Over at the Big Picture Blog, a favourite of mine, David Kotok has an article about understanding the extremly negative effects of currency wars on national economy. I could get on board with most of what he wrote, except for this claim at the end of the first paragraph:
First, a simple case study. Suppose there were just two countries and just two currencies. Suppose country A decided to try to weaken its currency so it could sell more stuff at cheaper prices to country B, thus undercutting B’s domestic producers. B could resist by raising a tariff on the incoming stuff that A was trying to sell. Or it could retaliate by cheapening its own currency to counter the price differential. The first form of retaliation is a trade war; the second is a classic currency war. The economic history of the 1930s is replete with examples of each and combinations of both. History shows us that the results were disastrous for the global economy and led to a world war.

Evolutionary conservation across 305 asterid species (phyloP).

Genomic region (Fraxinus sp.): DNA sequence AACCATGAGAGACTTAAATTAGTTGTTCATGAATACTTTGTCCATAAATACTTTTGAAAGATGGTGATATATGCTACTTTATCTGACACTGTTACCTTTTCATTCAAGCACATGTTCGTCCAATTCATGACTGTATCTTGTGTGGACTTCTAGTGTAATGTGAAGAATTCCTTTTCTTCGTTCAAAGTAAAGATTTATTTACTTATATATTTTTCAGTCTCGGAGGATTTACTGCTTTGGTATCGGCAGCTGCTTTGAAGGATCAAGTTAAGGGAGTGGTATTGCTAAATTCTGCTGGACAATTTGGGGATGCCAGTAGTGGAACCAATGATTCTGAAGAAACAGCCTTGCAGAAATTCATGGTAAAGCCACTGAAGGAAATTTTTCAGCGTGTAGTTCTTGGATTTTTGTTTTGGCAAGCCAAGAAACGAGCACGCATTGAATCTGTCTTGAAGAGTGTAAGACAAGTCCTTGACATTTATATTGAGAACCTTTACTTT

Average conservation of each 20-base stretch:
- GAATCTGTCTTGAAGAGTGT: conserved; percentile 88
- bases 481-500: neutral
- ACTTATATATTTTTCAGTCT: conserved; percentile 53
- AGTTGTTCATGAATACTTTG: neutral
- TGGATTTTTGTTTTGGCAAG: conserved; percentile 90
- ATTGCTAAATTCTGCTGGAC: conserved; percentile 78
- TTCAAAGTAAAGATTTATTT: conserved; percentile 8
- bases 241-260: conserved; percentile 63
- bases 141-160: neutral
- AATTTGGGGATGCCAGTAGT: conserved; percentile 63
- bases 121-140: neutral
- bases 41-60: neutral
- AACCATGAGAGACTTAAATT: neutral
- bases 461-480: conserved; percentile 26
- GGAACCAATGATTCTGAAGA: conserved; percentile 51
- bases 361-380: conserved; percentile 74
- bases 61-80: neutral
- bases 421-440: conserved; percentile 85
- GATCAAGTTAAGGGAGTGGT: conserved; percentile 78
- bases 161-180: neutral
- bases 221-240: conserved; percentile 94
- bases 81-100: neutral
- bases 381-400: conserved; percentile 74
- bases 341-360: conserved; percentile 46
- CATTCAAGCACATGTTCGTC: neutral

When I first read this my first inclination was to say, ‘well, that’s wrong’. And I still think it is true. Yes, the world economy was severely depressed throughout most of the 1930’s, and strong nationalist rhetoric was common on the European continent. But to break down the failure of German civil society, government, order and parliamentary democracy to a currency war between France and Germany (which is what I believe this reference was in mention t0) seems to be spurious to say the least.
The German government devalued the Mark to ‘faster’ repay reparations that had been imposed at the end of Versailles. However despite this hyperinflation of currency devaluation of the 1920’s, industrial production was actually quite high throughout the 1920’s. It was the 1930’s and the global depression that hurt, and it hurt everybody everywhere.